3. “You’re crossing the Rubicon when you file a sexual harassment lawsuit,” Katz said. Once the legal system is formally involved, it becomes extremely difficult for a plaintiff to back out and drop charges. Even if a victim has second thoughts, once the allegations are public, the plaintiff would likely need to seek the defendant’s permission or a court order to get the case dismissed. That’s not easy to do. “You can have some fairly vindictive defendants,” Katz said, who demand that their legal costs be paid in exchange for agreeing to let the case against them be dropped. While Katz spends a lot of time making sure a client understands what to expect from a lawsuit—she encourages them to talk to spouses and even therapists before moving forward—she says there can always be surprises. “Even the most well laid out litigation plans can go sideways, depending on rulings made by the court, witnesses who decide to come forward, tactics taken by the defendants.” To give clients as much agency as possible during a lawsuit, Katz will keep them well-informed, and invite them to weigh in on strategy decisions. “Ultimately, though, this is a bit of a roller coaster ride.”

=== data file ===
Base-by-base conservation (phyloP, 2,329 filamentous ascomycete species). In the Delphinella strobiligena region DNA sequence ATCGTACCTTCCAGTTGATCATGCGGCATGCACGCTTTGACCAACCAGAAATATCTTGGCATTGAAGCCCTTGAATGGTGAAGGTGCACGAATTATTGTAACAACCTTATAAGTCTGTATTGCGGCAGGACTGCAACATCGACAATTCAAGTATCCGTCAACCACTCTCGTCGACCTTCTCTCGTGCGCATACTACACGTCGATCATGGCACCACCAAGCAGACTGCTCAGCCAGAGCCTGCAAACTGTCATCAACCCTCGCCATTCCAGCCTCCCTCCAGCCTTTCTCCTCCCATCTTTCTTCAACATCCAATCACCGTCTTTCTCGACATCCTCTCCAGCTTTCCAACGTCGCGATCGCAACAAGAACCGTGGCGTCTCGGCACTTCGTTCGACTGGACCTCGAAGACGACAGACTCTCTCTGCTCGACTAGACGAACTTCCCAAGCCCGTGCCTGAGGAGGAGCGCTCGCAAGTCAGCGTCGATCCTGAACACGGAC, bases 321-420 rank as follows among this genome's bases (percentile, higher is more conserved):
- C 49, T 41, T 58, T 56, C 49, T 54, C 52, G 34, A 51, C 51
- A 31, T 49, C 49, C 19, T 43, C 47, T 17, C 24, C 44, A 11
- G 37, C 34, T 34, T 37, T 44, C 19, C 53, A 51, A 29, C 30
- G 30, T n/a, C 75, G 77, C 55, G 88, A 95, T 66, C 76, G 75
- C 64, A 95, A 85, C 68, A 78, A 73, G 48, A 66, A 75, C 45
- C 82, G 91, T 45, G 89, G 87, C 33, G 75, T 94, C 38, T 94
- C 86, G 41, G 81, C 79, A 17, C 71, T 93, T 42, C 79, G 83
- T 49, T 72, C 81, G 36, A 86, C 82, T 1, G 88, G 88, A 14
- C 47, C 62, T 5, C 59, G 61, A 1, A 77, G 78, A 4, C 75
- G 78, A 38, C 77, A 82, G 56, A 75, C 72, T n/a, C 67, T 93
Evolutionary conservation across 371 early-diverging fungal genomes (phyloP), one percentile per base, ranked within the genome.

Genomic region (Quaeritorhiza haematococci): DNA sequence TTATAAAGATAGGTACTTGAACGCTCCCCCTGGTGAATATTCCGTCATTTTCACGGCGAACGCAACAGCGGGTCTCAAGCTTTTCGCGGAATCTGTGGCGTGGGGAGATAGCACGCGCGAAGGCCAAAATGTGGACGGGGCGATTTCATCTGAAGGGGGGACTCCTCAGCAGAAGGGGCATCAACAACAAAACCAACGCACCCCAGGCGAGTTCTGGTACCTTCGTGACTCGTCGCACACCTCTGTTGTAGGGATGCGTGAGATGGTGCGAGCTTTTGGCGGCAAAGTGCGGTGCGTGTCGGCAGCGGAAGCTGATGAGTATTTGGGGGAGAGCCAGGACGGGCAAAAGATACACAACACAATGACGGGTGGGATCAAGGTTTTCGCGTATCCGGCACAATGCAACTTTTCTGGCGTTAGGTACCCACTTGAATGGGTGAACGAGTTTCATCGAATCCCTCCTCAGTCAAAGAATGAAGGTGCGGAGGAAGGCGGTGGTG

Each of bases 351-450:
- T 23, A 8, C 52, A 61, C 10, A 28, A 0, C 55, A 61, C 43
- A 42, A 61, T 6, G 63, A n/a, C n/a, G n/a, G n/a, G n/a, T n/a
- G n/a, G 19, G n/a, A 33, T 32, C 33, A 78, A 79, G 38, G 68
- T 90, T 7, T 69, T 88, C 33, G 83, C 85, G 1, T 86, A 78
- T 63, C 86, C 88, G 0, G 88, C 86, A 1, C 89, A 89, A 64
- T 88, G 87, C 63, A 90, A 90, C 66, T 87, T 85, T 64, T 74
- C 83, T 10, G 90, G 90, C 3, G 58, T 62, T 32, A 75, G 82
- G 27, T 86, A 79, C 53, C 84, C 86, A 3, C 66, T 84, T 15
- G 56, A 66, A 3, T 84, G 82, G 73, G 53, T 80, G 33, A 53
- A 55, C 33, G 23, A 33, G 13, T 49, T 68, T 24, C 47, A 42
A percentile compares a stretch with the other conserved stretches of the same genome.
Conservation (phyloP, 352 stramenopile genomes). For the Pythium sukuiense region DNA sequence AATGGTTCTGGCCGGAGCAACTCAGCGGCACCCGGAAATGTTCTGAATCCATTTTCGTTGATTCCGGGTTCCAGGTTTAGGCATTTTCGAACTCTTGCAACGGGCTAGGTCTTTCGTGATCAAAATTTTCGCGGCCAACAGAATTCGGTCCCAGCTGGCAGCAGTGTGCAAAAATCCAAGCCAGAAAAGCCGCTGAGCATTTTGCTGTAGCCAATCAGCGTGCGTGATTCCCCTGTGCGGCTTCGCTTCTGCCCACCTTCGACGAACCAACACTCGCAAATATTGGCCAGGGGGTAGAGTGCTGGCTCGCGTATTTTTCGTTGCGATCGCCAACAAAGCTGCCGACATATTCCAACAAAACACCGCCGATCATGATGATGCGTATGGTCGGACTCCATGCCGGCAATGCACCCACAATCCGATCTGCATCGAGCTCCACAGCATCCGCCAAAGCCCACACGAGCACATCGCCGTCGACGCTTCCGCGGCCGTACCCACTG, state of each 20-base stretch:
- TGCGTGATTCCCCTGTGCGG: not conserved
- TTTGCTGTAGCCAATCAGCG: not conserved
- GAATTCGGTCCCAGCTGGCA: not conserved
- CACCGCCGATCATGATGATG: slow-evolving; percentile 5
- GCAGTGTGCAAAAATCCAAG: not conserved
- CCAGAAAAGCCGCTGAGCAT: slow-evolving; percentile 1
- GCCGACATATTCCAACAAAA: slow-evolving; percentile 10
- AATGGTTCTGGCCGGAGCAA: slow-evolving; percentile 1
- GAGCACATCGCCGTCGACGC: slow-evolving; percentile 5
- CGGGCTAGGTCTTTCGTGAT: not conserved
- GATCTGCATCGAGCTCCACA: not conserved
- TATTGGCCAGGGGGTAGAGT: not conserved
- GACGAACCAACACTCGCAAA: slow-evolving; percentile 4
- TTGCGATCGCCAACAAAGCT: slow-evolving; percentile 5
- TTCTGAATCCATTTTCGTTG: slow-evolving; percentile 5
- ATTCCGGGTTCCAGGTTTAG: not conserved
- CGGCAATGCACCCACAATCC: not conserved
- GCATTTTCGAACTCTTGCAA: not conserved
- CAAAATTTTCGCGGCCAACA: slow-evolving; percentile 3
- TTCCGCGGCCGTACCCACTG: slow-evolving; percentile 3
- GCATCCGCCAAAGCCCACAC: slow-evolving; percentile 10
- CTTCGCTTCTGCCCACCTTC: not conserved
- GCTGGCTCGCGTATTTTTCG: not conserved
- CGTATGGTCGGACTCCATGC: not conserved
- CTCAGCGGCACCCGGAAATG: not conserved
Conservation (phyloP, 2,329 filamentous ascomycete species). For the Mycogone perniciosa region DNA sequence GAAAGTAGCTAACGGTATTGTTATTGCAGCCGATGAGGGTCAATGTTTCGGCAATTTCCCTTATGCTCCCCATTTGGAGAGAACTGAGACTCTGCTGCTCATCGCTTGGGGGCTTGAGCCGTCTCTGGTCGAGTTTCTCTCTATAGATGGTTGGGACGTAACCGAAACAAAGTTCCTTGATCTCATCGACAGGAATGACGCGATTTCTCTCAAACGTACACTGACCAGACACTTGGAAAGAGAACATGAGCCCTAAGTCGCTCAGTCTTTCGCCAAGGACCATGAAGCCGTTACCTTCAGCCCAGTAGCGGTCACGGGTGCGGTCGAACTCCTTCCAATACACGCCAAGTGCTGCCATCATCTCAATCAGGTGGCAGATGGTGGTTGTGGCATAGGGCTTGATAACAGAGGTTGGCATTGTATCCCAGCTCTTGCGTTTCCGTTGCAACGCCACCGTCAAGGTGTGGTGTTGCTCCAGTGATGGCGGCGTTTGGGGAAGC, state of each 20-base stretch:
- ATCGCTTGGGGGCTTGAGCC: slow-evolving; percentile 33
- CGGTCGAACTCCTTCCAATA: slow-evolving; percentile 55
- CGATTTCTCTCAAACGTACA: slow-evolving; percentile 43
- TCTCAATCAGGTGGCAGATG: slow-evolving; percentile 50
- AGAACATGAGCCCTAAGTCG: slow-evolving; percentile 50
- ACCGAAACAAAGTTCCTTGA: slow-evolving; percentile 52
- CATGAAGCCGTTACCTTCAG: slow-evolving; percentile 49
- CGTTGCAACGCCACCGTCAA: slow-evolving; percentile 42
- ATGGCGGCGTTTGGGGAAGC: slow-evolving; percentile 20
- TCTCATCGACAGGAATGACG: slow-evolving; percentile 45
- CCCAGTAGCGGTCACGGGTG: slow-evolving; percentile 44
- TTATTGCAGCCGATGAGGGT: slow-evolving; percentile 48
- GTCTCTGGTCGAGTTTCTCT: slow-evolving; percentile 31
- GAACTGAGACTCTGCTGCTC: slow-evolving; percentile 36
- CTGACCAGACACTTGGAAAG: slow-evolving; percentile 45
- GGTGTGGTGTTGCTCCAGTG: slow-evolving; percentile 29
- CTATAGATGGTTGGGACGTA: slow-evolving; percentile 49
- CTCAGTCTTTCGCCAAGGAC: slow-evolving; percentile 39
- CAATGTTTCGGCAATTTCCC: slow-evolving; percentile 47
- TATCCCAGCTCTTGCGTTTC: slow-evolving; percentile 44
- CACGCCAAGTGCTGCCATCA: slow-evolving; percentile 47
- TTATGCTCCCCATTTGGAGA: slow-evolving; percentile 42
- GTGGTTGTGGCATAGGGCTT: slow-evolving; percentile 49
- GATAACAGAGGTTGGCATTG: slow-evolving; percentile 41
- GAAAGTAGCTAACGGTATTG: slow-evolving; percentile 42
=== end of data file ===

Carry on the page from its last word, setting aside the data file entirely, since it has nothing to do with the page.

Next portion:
Today’s Wrap Up

  • Question of the day: We’ve written a lot about sexual harassment since the Harvey Weinstein allegations became public in October. What aspects of the #MeToo movement would you like to know more about? Reply and let us know.

  • Your feedback: We missed your comments when we were gone last week. Take a second to check in with our very brief survey.

  • What’s coming: Tomorrow, Matt Peterson writes about the history of dissent in Iran.